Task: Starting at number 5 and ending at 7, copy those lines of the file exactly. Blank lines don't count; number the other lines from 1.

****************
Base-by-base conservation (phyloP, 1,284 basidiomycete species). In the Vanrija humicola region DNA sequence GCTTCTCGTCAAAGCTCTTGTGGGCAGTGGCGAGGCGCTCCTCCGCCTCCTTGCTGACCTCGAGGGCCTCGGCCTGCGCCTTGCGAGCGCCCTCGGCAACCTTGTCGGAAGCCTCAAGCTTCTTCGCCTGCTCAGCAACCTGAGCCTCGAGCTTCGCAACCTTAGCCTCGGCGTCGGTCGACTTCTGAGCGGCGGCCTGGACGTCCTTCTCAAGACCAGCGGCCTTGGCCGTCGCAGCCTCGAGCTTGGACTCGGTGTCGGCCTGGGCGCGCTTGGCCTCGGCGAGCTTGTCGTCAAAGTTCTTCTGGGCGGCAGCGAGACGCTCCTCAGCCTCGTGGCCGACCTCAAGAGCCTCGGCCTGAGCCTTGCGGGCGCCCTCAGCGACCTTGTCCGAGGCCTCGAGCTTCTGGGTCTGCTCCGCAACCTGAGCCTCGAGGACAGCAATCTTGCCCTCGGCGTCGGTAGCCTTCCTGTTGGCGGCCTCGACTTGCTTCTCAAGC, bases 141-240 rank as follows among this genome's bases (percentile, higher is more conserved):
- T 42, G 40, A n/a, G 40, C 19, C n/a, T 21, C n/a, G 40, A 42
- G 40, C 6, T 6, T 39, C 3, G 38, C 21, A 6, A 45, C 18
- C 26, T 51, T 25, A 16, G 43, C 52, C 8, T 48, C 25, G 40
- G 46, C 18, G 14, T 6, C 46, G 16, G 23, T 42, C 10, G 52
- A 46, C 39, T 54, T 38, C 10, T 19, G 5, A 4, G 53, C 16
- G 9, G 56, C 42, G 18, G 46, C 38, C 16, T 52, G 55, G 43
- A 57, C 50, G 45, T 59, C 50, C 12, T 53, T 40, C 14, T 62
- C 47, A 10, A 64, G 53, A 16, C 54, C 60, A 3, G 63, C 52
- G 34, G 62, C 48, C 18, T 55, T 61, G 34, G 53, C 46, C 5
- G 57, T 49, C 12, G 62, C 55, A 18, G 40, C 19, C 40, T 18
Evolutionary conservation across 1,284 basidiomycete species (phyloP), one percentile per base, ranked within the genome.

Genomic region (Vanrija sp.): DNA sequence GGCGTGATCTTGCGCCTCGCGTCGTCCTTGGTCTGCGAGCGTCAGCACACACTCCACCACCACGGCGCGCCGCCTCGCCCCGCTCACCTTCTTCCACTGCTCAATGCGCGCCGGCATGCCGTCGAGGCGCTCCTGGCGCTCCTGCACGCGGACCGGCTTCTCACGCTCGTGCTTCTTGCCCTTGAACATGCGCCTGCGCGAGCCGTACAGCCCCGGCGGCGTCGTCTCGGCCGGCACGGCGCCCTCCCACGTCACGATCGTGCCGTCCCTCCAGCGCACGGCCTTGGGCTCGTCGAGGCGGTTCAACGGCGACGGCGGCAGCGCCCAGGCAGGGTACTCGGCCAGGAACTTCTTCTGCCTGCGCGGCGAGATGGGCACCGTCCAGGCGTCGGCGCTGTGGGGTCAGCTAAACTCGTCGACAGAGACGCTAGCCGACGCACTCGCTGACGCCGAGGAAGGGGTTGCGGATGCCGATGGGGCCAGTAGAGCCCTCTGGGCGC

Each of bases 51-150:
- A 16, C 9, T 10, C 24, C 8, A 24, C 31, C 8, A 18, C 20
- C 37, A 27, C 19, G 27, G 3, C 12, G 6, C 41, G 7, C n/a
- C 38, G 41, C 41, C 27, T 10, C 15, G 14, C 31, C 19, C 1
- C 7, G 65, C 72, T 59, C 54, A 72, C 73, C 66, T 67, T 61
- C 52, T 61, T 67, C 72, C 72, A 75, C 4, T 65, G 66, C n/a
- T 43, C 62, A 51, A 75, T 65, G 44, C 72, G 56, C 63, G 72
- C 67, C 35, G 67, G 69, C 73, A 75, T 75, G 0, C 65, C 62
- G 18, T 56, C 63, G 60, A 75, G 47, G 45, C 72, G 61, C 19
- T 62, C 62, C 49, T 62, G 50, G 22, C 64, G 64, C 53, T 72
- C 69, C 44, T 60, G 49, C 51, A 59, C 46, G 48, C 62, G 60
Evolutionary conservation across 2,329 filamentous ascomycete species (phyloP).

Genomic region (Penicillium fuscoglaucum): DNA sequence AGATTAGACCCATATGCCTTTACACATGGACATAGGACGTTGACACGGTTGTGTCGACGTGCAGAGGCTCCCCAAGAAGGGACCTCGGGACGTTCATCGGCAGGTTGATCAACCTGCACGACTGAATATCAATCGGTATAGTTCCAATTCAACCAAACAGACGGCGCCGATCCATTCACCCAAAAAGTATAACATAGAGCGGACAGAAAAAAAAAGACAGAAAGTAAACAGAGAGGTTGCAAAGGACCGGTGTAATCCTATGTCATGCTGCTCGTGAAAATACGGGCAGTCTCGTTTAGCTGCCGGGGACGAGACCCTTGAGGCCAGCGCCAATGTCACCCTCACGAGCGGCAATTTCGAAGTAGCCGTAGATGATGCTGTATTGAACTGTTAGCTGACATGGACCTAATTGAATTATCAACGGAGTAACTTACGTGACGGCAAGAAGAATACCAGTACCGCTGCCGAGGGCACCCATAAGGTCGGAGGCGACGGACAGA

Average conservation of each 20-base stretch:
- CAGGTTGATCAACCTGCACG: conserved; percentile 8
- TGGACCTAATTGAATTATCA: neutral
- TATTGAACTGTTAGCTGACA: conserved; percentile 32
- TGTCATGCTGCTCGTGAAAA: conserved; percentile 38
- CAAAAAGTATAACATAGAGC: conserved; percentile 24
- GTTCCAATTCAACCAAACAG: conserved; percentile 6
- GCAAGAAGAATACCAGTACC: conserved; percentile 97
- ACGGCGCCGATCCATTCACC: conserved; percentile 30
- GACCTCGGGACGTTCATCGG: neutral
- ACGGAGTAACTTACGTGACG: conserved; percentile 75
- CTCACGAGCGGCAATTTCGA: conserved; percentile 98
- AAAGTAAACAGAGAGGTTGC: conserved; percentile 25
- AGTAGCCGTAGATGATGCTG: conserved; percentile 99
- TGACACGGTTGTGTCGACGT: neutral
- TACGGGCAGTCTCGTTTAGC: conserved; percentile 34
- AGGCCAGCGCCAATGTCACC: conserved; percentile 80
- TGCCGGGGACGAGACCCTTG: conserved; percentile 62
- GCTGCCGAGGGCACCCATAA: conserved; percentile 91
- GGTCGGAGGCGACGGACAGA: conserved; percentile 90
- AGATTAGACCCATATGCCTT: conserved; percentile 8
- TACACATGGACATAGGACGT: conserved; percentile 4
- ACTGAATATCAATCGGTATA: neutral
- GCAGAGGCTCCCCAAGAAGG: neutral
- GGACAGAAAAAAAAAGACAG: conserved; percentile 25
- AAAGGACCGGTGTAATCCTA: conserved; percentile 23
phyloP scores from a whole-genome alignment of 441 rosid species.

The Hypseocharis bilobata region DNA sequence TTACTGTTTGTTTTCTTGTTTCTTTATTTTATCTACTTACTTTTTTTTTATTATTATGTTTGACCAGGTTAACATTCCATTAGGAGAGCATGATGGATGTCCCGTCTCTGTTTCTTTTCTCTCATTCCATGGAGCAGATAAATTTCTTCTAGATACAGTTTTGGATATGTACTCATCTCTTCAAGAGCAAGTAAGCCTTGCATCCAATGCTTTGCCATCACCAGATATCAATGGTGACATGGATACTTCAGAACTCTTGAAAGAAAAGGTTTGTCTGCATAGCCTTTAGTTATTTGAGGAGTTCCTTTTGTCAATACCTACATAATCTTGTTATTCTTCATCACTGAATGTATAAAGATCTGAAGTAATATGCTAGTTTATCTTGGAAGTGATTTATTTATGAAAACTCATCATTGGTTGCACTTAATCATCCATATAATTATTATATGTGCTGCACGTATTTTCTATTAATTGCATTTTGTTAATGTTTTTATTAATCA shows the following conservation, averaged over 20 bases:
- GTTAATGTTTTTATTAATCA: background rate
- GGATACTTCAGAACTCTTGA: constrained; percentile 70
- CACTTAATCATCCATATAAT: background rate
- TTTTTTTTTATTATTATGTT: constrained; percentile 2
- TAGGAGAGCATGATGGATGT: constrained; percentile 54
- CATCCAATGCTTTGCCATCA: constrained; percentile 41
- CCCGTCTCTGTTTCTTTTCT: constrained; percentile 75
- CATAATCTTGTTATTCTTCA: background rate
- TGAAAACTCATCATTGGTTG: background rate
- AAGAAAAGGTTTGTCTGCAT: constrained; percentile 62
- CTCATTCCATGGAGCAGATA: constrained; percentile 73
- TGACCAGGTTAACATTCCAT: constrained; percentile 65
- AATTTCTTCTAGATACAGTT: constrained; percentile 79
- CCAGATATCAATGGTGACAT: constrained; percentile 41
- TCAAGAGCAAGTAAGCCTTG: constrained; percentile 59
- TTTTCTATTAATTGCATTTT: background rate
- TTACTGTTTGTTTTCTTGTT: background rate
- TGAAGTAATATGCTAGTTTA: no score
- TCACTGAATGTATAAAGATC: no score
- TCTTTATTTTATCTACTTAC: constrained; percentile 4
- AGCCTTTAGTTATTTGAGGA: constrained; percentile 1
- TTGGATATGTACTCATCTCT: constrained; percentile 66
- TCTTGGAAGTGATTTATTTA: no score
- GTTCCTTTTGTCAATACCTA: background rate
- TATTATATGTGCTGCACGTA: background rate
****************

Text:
- G 46, C 18, G 14, T 6, C 46, G 16, G 23, T 42, C 10, G 52
- A 46, C 39, T 54, T 38, C 10, T 19, G 5, A 4, G 53, C 16
- G 9, G 56, C 42, G 18, G 46, C 38, C 16, T 52, G 55, G 43